Ivanhoe: A Romance, Volume 1 (Google eBook)

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T. Desilver, 1823 - English fiction
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Review: Ivanhoe

User Review  - Bruce - Goodreads

Sir Walter Scott is commonly considered the father of the historical novel, his Waverley novels consisting of a series of twenty-two works of which Ivanhoe is one. Published in 1819, this novel is ... Read full review

Review: Ivanhoe

User Review  - Daniel - Goodreads

I had very high expectations for this book, having a huge fascination for the time-period in which it is set, but Walter Scott couldn't help but fuck it up. Every so often he ruins the tone by ... Read full review

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Page 115 - The lists now presented a most splendid spectacle. The sloping galleries were crowded with all that was noble, great, wealthy, and beautiful in the northern and midland parts of England; and the contrast of the various dresses of these dignified spectators rendered the view as gay as it was rich, while the interior and lower space, filled with the substantial burgesses and yeomen of merry England, formed, in their more plain attire, a dark fringe, or border, around this circle of brilliant embroidery,...
Page 182 - Now, Locksley," said Prince John to the bold yeoman, with a bitter smile, " wilt thou try conclusions with Hubert, or wilt thou yield up bow, baldric, and quiver, to the Provost of the sports ?" " Sith it be no better," said Locksley, " I am content to try my fortune ; on condition that when I have shot two shafts at yonder mark of Hubert's, he shall be bound to shoot one at that which I shall propose." " That is but fair," answered Prince John, " and it shall not be refused thee.
Page 117 - With the eyes of an immense concourse of spectators fixed upon them, the five knights advanced up the platform upon which the tents of the challengers stood, and there separating themselves, each touched slightly, and with the reverse of his lance, the shield of the antagonist to whom he wished to oppose himself. The lower orders of spectators in general nay, many of the higher class, and it is even said several of the ladies, were rather disappointed at the champions choosing the arms of courtesy.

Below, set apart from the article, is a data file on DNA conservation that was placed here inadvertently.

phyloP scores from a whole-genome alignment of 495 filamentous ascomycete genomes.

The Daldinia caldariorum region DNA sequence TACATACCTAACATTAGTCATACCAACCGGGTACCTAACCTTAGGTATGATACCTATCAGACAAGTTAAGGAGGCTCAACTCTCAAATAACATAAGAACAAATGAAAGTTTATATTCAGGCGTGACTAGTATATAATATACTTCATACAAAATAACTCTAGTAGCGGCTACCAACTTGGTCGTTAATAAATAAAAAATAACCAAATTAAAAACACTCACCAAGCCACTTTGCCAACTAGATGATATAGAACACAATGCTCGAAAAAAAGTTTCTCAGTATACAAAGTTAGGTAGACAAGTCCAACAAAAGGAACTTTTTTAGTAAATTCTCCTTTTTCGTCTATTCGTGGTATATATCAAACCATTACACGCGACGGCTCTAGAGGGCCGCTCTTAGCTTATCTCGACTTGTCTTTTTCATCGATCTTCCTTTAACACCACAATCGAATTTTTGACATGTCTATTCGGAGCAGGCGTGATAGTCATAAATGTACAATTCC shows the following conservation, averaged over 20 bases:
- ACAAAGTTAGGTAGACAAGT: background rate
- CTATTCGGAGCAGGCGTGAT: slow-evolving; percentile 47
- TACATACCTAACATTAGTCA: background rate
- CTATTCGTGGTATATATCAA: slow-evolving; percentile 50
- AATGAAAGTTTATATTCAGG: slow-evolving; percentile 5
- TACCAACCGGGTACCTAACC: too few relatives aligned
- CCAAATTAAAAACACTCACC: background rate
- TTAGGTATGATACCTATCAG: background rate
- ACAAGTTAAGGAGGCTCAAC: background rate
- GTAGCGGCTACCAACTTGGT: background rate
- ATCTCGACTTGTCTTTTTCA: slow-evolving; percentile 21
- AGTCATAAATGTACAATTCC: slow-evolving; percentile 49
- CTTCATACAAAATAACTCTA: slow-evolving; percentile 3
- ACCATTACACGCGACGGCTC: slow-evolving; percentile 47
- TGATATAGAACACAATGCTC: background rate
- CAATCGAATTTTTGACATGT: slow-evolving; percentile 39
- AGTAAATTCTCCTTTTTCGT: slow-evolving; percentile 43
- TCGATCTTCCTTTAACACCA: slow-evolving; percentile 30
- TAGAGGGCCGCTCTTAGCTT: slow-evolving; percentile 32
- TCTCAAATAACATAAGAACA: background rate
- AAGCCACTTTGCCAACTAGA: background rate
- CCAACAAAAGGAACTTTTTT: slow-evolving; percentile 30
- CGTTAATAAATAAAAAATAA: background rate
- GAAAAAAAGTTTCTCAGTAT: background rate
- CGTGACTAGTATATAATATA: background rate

Page 206 - FAR in a wild, unknown to public view, From youth to age a reverend hermit grew ; The moss his bed, the cave his humble cell, His food the fruits, his drink the crystal well : Remote from man, with God he pass'd the days, Prayer all his business, all his pleasure praise.
Page 120 - Saracenic music of the challengers concluded one of those long and high flourishes with which they had broken the silence of the lists, it was answered by a solitary trumpet, which breathed a note of defiance from the northern extremity. All eyes were turned to see the new champion which these sounds announced, and no sooner were the barriers opened than he paced into the lists.
Page 121 - He was mounted on a gallant black horse, and as he passed through the lists he gracefully saluted the Prince and the ladies by lowering his lance. The dexterity with which he managed his steed, and something of youthful grace which he displayed in his manner, won him the...
Page 123 - Norman on the visor, where his lance's point kept hold of the bars. Yet, even at this disadvantage, the Templar sustained his high reputation ; and had not the girths of his saddle burst, he might not have been unhorsed. As it chanced, however, saddle, horse, and man, rolled on the ground under a cloud of dust.
Page 184 - I will crave your Grace's permission to plant such a mark as is used in the North Country; and welcome every brave yeoman who shall try a shot at it to win a smile from the bonny lass he loves best." He then turned to leave the lists. "Let your guards attend me," he said, "if you please ; I go but to cut a rod from the next willow bush.
Page 185 - but I have vowed that, if ever I take service, it should be with your royal brother King Richard. These twenty nobles I leave to Hubert, who has this day drawn as brave a bow as his grandsire did at Hastings. Had his modesty not refused the trial, he would have hit the wand as well as I.
Page 96 - Files in their hands, and hammers at their side, And nails for loosen'd spears, and thongs for shields provide. The yeomen guard the streets in seemly bands, And clowns come crowding on with cudgels in their hands.

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